My colleague Jessica Kolopenuk (Nehiyaw, Cree), Ph.D. student in Political Science at University of Victoria, British Columbia won the NAISA Best Student Paper prize at our Sixth Annual meeting in Austin, Texas, May 29-31, 2014. Her paper, "Becoming Native American: Facializing Indigeneity in Canada through Genetic Signification and Subjection," is an important contribution to the growing literature on the implications for indigenous peoples of human genome research. Kolopenuk expands our field's analyses of genomic narratives and research ethics to understand how these play out in a Canadian indigenous governance context. Expect great work from Kolopenuk. She is at the beginning of her career as an indigenous scholar who is committed to doing intellectual work in support of indigenous self-determination. Kolopenuk is usually a very theoretical writer. She takes work to read! However, you can read something a bit more accessible in her recent publication in the journal Aboriginal Policy Studies, where Kolopenuk has a commentary in which she addresses the implications of the Indian Act in Canada, which legislates indigenous identity as "Indian." In My Girl, a letter to her hypothetical future daughter, Kolopenuk addresses the emotional and personal fallout for indigenous families and communities of the Indian Act legislation. It is the potential use of DNA testing for indigenous identity that has lead Kolopenuk to become interested in human genome research and commercial activities involving indigenous communities. Kolopenuk is also a past participant in the Summer Internship for Native Americans in Genomics (SING). She is now an inspiring mentor to new SING participants.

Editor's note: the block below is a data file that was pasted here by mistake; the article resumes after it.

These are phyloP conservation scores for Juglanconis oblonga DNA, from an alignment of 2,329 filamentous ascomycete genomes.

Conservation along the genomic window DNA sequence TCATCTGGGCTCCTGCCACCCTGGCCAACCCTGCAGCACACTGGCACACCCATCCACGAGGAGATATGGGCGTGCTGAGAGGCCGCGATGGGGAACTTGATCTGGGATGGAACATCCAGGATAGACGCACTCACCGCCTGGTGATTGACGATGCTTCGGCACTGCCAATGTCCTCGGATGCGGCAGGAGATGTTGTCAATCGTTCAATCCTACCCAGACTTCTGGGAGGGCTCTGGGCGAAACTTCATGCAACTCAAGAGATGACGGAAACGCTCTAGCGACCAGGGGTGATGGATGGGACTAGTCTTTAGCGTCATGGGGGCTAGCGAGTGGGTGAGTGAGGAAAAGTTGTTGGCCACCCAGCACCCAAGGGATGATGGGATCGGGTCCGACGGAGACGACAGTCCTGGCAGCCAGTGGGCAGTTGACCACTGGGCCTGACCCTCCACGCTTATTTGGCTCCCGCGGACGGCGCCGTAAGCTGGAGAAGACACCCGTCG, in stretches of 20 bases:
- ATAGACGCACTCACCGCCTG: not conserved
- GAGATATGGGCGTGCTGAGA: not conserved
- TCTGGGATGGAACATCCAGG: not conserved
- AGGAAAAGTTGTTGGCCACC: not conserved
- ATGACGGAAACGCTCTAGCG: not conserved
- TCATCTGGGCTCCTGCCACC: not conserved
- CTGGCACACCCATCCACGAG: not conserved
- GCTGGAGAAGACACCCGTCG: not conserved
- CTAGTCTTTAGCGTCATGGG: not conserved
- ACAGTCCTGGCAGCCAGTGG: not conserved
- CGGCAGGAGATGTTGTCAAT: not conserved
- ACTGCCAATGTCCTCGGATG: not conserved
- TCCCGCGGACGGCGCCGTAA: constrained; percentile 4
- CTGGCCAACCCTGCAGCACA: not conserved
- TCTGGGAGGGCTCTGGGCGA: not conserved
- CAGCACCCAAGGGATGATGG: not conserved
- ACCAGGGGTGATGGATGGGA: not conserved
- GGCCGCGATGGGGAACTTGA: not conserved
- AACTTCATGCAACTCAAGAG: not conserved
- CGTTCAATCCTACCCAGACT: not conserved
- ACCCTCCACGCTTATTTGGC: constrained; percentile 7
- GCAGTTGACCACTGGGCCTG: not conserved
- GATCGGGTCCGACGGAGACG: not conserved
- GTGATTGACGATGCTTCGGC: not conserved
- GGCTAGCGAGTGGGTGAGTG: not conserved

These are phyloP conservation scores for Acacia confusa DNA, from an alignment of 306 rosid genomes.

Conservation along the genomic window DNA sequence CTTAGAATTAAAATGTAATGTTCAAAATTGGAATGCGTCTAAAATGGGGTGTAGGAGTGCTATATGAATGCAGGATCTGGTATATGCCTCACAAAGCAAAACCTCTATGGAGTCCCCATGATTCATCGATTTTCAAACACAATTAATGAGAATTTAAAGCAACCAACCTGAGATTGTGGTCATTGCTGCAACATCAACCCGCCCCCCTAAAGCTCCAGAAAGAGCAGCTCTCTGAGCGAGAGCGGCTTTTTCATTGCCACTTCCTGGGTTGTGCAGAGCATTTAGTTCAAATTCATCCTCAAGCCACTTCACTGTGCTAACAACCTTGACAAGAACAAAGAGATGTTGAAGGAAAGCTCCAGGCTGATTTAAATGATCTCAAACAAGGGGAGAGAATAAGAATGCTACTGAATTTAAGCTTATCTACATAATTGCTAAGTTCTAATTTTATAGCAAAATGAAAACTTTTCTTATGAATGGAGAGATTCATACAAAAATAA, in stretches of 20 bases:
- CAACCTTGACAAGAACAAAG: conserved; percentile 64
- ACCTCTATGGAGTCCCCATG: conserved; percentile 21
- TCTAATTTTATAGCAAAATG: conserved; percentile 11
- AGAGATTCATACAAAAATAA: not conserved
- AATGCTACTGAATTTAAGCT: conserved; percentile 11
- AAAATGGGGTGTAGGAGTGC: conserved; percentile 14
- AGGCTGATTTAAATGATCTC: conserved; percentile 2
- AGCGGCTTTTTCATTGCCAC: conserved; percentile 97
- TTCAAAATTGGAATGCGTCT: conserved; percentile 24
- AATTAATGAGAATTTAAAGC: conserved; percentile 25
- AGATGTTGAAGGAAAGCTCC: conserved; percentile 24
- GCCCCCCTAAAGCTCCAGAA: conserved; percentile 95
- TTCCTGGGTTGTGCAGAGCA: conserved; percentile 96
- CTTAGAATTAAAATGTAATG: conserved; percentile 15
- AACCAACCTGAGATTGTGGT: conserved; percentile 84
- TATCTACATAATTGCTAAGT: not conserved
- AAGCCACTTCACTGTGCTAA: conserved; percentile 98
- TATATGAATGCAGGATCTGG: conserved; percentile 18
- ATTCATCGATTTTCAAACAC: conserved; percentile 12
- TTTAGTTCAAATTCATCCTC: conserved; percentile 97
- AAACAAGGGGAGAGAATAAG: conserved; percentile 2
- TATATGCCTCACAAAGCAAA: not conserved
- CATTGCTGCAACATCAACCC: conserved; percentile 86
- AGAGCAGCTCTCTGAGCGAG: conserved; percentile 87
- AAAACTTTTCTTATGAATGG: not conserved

And I am pleased to say I won the NAISA Best First Book prize for a book published in 2013. Native American DNA: Tribal Belonging and the False Promise of Genetic Science (University of Minnesota Press, 2013). I am honored.